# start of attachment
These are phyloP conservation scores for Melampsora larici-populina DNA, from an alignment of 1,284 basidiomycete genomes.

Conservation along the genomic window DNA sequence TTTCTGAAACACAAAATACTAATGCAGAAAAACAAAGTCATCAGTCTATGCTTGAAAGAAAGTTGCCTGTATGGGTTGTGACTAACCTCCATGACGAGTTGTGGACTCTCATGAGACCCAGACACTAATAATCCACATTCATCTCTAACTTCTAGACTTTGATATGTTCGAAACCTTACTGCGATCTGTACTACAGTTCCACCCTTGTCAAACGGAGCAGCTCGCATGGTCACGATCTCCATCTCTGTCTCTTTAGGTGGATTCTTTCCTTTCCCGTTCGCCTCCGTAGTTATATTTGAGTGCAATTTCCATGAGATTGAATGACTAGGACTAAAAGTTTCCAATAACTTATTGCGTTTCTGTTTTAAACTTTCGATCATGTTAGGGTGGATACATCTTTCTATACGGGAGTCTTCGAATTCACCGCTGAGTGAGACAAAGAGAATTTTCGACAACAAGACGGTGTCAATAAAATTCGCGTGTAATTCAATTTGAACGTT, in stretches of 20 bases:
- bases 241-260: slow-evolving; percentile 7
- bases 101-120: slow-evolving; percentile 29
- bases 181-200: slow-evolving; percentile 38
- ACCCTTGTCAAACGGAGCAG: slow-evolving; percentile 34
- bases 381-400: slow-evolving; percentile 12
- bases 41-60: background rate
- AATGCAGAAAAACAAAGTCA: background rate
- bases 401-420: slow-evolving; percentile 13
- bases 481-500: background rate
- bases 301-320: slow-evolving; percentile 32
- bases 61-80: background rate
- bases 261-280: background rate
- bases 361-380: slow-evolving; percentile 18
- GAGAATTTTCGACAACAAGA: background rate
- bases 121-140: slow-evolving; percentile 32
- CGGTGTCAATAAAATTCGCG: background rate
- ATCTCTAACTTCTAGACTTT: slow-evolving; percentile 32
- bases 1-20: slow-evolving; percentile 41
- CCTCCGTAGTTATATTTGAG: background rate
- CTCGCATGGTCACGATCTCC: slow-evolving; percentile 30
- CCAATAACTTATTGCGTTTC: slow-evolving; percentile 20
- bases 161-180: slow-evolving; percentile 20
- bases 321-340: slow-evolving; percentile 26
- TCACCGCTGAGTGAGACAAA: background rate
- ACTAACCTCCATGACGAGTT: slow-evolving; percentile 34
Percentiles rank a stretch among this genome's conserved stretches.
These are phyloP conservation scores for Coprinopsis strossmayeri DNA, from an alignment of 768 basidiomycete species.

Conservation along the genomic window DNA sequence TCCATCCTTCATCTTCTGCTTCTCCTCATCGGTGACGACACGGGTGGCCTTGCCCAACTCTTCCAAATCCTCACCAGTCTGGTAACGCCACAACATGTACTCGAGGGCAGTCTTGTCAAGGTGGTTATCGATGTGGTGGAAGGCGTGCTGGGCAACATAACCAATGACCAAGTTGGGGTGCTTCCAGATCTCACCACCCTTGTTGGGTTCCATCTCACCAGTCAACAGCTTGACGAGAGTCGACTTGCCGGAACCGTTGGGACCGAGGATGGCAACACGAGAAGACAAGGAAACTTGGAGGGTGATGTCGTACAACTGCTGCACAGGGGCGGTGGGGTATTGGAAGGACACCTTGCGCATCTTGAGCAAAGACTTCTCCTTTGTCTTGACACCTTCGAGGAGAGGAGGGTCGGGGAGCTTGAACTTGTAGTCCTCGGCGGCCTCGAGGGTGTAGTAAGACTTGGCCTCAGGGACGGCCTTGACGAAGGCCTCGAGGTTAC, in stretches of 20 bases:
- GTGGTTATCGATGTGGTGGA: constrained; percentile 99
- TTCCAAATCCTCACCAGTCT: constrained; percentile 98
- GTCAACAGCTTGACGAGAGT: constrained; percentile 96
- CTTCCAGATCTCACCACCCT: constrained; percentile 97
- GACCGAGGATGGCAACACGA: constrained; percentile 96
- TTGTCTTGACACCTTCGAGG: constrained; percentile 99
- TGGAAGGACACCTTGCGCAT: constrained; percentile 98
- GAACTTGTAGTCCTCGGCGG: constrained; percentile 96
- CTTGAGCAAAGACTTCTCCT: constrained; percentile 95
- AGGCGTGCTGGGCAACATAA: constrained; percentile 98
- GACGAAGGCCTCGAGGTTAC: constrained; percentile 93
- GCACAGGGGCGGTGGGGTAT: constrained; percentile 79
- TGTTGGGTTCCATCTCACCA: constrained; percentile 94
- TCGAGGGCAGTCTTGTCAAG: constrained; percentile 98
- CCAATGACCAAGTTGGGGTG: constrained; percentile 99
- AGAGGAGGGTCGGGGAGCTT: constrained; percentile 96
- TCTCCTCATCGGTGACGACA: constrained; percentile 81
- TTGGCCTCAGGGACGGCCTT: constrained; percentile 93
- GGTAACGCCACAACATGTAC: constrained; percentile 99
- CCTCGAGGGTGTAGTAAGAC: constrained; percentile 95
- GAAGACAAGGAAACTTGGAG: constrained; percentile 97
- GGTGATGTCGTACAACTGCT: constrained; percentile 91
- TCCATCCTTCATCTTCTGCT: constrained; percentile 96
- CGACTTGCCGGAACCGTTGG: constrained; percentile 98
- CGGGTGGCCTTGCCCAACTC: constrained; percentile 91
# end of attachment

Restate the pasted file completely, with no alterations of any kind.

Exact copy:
These are phyloP conservation scores for Melampsora larici-populina DNA, from an alignment of 1,284 basidiomycete genomes.

Conservation along the genomic window DNA sequence TTTCTGAAACACAAAATACTAATGCAGAAAAACAAAGTCATCAGTCTATGCTTGAAAGAAAGTTGCCTGTATGGGTTGTGACTAACCTCCATGACGAGTTGTGGACTCTCATGAGACCCAGACACTAATAATCCACATTCATCTCTAACTTCTAGACTTTGATATGTTCGAAACCTTACTGCGATCTGTACTACAGTTCCACCCTTGTCAAACGGAGCAGCTCGCATGGTCACGATCTCCATCTCTGTCTCTTTAGGTGGATTCTTTCCTTTCCCGTTCGCCTCCGTAGTTATATTTGAGTGCAATTTCCATGAGATTGAATGACTAGGACTAAAAGTTTCCAATAACTTATTGCGTTTCTGTTTTAAACTTTCGATCATGTTAGGGTGGATACATCTTTCTATACGGGAGTCTTCGAATTCACCGCTGAGTGAGACAAAGAGAATTTTCGACAACAAGACGGTGTCAATAAAATTCGCGTGTAATTCAATTTGAACGTT, in stretches of 20 bases:
- bases 241-260: slow-evolving; percentile 7
- bases 101-120: slow-evolving; percentile 29
- bases 181-200: slow-evolving; percentile 38
- ACCCTTGTCAAACGGAGCAG: slow-evolving; percentile 34
- bases 381-400: slow-evolving; percentile 12
- bases 41-60: background rate
- AATGCAGAAAAACAAAGTCA: background rate
- bases 401-420: slow-evolving; percentile 13
- bases 481-500: background rate
- bases 301-320: slow-evolving; percentile 32
- bases 61-80: background rate
- bases 261-280: background rate
- bases 361-380: slow-evolving; percentile 18
- GAGAATTTTCGACAACAAGA: background rate
- bases 121-140: slow-evolving; percentile 32
- CGGTGTCAATAAAATTCGCG: background rate
- ATCTCTAACTTCTAGACTTT: slow-evolving; percentile 32
- bases 1-20: slow-evolving; percentile 41
- CCTCCGTAGTTATATTTGAG: background rate
- CTCGCATGGTCACGATCTCC: slow-evolving; percentile 30
- CCAATAACTTATTGCGTTTC: slow-evolving; percentile 20
- bases 161-180: slow-evolving; percentile 20
- bases 321-340: slow-evolving; percentile 26
- TCACCGCTGAGTGAGACAAA: background rate
- ACTAACCTCCATGACGAGTT: slow-evolving; percentile 34
Percentiles rank a stretch among this genome's conserved stretches.
These are phyloP conservation scores for Coprinopsis strossmayeri DNA, from an alignment of 768 basidiomycete species.

Conservation along the genomic window DNA sequence TCCATCCTTCATCTTCTGCTTCTCCTCATCGGTGACGACACGGGTGGCCTTGCCCAACTCTTCCAAATCCTCACCAGTCTGGTAACGCCACAACATGTACTCGAGGGCAGTCTTGTCAAGGTGGTTATCGATGTGGTGGAAGGCGTGCTGGGCAACATAACCAATGACCAAGTTGGGGTGCTTCCAGATCTCACCACCCTTGTTGGGTTCCATCTCACCAGTCAACAGCTTGACGAGAGTCGACTTGCCGGAACCGTTGGGACCGAGGATGGCAACACGAGAAGACAAGGAAACTTGGAGGGTGATGTCGTACAACTGCTGCACAGGGGCGGTGGGGTATTGGAAGGACACCTTGCGCATCTTGAGCAAAGACTTCTCCTTTGTCTTGACACCTTCGAGGAGAGGAGGGTCGGGGAGCTTGAACTTGTAGTCCTCGGCGGCCTCGAGGGTGTAGTAAGACTTGGCCTCAGGGACGGCCTTGACGAAGGCCTCGAGGTTAC, in stretches of 20 bases:
- GTGGTTATCGATGTGGTGGA: constrained; percentile 99
- TTCCAAATCCTCACCAGTCT: constrained; percentile 98
- GTCAACAGCTTGACGAGAGT: constrained; percentile 96
- CTTCCAGATCTCACCACCCT: constrained; percentile 97
- GACCGAGGATGGCAACACGA: constrained; percentile 96
- TTGTCTTGACACCTTCGAGG: constrained; percentile 99
- TGGAAGGACACCTTGCGCAT: constrained; percentile 98
- GAACTTGTAGTCCTCGGCGG: constrained; percentile 96
- CTTGAGCAAAGACTTCTCCT: constrained; percentile 95
- AGGCGTGCTGGGCAACATAA: constrained; percentile 98
- GACGAAGGCCTCGAGGTTAC: constrained; percentile 93
- GCACAGGGGCGGTGGGGTAT: constrained; percentile 79
- TGTTGGGTTCCATCTCACCA: constrained; percentile 94
- TCGAGGGCAGTCTTGTCAAG: constrained; percentile 98
- CCAATGACCAAGTTGGGGTG: constrained; percentile 99
- AGAGGAGGGTCGGGGAGCTT: constrained; percentile 96
- TCTCCTCATCGGTGACGACA: constrained; percentile 81
- TTGGCCTCAGGGACGGCCTT: constrained; percentile 93
- GGTAACGCCACAACATGTAC: constrained; percentile 99
- CCTCGAGGGTGTAGTAAGAC: constrained; percentile 95
- GAAGACAAGGAAACTTGGAG: constrained; percentile 97
- GGTGATGTCGTACAACTGCT: constrained; percentile 91
- TCCATCCTTCATCTTCTGCT: constrained; percentile 96
- CGACTTGCCGGAACCGTTGG: constrained; percentile 98
- CGGGTGGCCTTGCCCAACTC: constrained; percentile 91